Here on the California coast, the Cymbidiums spoil us. I’ve seen luxuriant blooms on neglected orchids stuffed into sidewalk planters. Gardeners inherit abandoned plants from earlier tenants, sometimes without even realizing that the strap-like leaves belong to orchids. It turns out that our mild climate mimics the slopes of the Himalayas where these orchids grow wild. As long as they receive bright light and water over the summer, they manage to flower. Admittedly, this unidentified yellow hybrid isn’t the most colorful of thousands of Cymbidium varieties. However, it is one of the types with a rich, sweet scent, and it can bloom twice a year.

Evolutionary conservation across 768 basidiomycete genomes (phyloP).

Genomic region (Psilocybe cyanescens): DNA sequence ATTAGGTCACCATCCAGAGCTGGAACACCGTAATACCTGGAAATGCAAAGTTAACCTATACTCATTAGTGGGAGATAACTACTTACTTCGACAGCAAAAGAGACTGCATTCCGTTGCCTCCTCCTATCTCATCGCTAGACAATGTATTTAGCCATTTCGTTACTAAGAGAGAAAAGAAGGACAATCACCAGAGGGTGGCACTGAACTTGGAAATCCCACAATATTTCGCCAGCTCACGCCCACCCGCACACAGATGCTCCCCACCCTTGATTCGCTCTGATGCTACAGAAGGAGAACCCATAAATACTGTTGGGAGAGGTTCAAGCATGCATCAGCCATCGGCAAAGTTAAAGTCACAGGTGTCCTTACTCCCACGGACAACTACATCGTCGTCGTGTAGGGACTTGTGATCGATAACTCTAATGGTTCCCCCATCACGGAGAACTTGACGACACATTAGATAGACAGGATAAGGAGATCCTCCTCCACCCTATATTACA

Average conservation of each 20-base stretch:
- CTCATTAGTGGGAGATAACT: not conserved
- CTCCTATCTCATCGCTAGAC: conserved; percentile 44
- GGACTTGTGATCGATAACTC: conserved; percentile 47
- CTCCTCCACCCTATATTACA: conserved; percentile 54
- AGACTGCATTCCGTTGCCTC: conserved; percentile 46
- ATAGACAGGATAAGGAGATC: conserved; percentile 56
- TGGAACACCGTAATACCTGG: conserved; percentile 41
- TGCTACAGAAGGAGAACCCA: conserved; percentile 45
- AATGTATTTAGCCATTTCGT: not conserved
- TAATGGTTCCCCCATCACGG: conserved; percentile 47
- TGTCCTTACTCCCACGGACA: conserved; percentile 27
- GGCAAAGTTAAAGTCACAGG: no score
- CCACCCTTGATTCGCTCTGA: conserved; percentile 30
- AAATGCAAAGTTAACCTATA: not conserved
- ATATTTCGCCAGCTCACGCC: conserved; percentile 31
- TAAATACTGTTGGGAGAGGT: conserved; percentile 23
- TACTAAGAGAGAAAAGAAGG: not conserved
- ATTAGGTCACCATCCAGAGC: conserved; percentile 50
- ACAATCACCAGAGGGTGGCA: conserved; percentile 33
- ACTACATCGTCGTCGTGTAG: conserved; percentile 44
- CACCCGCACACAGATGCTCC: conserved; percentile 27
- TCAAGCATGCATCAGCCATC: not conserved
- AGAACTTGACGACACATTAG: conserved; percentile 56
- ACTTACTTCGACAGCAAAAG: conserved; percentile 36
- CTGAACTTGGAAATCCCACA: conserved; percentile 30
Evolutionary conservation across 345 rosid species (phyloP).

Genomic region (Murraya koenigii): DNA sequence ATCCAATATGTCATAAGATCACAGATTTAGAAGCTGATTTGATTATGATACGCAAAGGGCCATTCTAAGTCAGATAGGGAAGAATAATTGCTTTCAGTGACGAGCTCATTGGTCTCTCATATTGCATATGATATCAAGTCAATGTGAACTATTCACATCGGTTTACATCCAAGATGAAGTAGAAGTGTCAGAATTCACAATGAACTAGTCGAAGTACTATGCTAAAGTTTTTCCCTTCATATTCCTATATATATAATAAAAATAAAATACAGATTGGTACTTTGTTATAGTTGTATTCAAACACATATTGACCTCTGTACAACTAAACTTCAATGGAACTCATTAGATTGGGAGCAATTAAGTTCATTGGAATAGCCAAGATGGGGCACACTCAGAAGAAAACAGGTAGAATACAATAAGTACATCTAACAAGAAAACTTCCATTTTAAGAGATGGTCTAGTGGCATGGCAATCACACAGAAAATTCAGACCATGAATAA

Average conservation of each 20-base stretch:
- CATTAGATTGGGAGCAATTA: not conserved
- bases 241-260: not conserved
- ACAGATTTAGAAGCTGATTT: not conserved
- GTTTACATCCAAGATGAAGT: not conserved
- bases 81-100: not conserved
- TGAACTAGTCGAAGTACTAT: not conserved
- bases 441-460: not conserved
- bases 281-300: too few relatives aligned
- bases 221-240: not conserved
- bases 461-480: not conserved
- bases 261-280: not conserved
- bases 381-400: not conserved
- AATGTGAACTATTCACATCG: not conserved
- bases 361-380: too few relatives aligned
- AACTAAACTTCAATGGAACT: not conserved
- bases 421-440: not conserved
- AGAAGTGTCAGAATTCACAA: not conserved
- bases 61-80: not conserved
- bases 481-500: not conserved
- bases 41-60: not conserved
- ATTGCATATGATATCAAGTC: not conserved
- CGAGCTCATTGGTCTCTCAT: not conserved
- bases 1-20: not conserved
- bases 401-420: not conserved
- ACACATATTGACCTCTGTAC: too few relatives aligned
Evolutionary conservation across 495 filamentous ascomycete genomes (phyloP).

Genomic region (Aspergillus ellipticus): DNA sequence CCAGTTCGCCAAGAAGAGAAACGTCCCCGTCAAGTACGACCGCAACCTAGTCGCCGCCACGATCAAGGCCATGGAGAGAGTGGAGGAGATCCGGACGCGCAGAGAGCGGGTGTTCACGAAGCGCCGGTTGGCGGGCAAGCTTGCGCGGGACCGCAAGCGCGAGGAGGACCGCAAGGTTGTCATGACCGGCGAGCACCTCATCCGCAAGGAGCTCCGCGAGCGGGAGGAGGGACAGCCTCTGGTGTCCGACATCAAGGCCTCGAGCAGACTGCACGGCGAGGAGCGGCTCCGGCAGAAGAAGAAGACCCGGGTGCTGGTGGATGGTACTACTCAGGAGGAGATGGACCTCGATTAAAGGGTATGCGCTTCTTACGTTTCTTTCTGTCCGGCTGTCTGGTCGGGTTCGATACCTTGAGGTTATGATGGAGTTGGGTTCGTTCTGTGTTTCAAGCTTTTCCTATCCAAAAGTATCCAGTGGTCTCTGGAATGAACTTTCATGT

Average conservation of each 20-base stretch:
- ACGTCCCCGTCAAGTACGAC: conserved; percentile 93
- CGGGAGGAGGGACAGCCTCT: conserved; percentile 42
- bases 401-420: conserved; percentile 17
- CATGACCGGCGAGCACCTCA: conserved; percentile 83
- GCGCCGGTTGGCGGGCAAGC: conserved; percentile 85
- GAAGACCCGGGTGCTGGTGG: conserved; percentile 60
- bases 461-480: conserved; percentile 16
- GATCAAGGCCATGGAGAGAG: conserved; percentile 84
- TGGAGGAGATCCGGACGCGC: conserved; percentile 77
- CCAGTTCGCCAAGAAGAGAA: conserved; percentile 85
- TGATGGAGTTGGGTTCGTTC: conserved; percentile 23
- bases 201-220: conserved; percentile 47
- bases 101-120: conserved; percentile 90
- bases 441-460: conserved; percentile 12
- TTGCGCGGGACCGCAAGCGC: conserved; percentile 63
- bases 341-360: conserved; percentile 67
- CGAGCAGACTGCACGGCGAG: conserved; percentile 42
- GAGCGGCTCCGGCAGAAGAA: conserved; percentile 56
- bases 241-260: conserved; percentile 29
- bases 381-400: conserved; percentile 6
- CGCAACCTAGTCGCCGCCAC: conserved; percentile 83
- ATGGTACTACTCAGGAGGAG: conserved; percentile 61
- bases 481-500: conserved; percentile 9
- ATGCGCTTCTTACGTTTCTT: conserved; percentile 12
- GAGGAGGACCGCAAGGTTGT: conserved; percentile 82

One trick to help Cymbidiums bloom is to give them nightly temperature drops of 15-20°F (8-11°C,) especially in autumn. Without this day/night temperature difference, they won’t form flower spikes. Here on the coast, they can grow in full sun. However, growers in warmer areas should provide morning sun and afternoon shade. Plants need enough light so that leaves are light green, not dark green. Cymbidiums enjoy regular fertilizer, and they love compost. They can survive a light frost, although temps below freezing usually damage flowers.
For orchid growers in warmer climates, miniature Cymbidiums like warmer temps. These small varieties are best for growers where summertime temps stay above 70°F (21°C) at night.
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